How to Product Plan when Google Search Data Isn’t Enough
October 24, 2018
4 min read
When you're looking for a business idea, or you're trying to validate the one you have, you’ll probably find yourself turning to Google search data. But what do you do when the product you're interested in launching is too niche to throw up adequate amounts of data?
So you want to start a business? Or maybe you need to jump-start your current company’s growth with a new product launch?
Maybe you’ve already got an idea; maybe you’re still on the lookout for that spark of inspiration. Either way, you’ll probably find yourself turning to Google search data, either to backup your thinking, or to rifle through search queries to find a niche.
This is exactly how many high-growth startups have begun their life. For example, one very successful fintech startup, armed with just an inkling that the insurance market wasn’t meeting people’s needs, analysed Google search data to see what people’s most-asked queries were.
Knowing what questions people were googling showed them what the most common needs were, and pointed them to the gaps in the market. If several thousand people are googling “exotic pet insurance,” but there are no specific providers of this, for example, they knew that they were on safe ground investing money in bringing this to market.
It led them to building their first products purely based on search volume from Google: an excellent formula for success, in a climate where 42% of startups fail due to lack of market need. So for popular categories, in which a lot of data exists on people’s search habits, this is a perfect place to check if there’s a gap for you to fill if you come up with a savvy solution.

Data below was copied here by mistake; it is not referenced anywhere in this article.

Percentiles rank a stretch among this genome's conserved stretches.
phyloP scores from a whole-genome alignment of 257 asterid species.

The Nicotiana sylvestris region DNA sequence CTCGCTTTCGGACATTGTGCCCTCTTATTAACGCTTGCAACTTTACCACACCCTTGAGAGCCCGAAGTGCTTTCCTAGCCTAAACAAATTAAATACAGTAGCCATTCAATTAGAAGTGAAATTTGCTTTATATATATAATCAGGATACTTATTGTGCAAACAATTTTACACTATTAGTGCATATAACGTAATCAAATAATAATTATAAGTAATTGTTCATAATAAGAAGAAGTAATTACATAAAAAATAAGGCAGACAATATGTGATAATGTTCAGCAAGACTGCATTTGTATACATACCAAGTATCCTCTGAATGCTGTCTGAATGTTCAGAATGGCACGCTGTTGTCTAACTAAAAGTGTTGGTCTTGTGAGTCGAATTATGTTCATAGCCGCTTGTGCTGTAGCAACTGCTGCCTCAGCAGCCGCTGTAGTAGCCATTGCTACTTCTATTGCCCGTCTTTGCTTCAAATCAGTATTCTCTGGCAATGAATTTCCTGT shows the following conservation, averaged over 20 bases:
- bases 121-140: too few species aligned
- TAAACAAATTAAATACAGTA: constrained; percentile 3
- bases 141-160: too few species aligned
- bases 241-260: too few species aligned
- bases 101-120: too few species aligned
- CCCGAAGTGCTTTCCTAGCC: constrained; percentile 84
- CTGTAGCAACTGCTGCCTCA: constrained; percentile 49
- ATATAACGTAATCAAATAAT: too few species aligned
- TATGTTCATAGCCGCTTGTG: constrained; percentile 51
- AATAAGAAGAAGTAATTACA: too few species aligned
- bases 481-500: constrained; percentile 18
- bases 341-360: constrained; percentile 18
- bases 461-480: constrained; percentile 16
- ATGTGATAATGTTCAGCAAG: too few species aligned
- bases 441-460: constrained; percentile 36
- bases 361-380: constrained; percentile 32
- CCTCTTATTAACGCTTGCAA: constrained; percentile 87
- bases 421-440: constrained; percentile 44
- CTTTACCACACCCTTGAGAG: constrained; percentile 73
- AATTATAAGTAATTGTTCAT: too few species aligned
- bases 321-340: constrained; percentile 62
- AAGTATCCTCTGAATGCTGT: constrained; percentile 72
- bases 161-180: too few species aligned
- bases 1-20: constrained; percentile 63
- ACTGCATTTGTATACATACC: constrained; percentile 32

Unfortunately, though, this can only really be achieved for more mainstream products and services. Many business ideas will simply be too niche to adequately test market demand through google search traffic. If your idea is only going to appeal to a specific—but highly interested—group of people, there won’t be huge Google search volume, but this doesn’t necessarily mean it’s a bad idea.
Take petcare, again, as an example. The graph below shows the level of search volume for two similar product ideas: connected homes, and connected pet collars.
While these products would work on similar technology, and have a similar value proposition (they will attract people who want to monitor their home, or pet, remotely), they have wildly different levels of search traffic. Connected homes are becoming a firmly established market, one that will now likely be extremely difficult to gain a foothold in especially since Amazon and Google are now keen contenders.
The pet market is huge, and since interest in connected homes is so high, it’s logical that there could be demand to apply the same trend to pets. That said, since it would be a niche market, there’s not the search volume to corroborate the profitability of this idea. When google data is flatlining, but your idea could reasonably work, what do you do?
You have a hunch, but you know it still needs to be checked out properly before you invest time, energy and money into making it a reality. The very best place to go is straight to the niche market you’ll be pitching the idea to. When the insights you can glean from Google starts to flatline, it’s time to head to a specialist tool like Attest.
With us, you can specify gender, age, region, salary bracket, or if you’re going for the Connected Pet Collar market, we can even get you in touch with dog and cat owners! You can refine your audience even further with qualifying questions.
You’ll be able to test your idea through our surveys, and ask them whether they would be interested in buying it, and why. You can quiz them on how much they’d be willing to pay; how they’d want to see it advertised; and what product features would be particularly important to them. You could even ask them what they would type to search for it online!
It’s the perfect way to assess if your idea will find real need when you bring it to market, and to craft a business model that incorporates prices and strategies that consumers have already signed off on.
Our in-house marketing team is always scouring the market for the next big thing. This piece has been lovingly crafted by one of our team members.
Attest's platform makes gathering consumer data as simple and actionable as possible.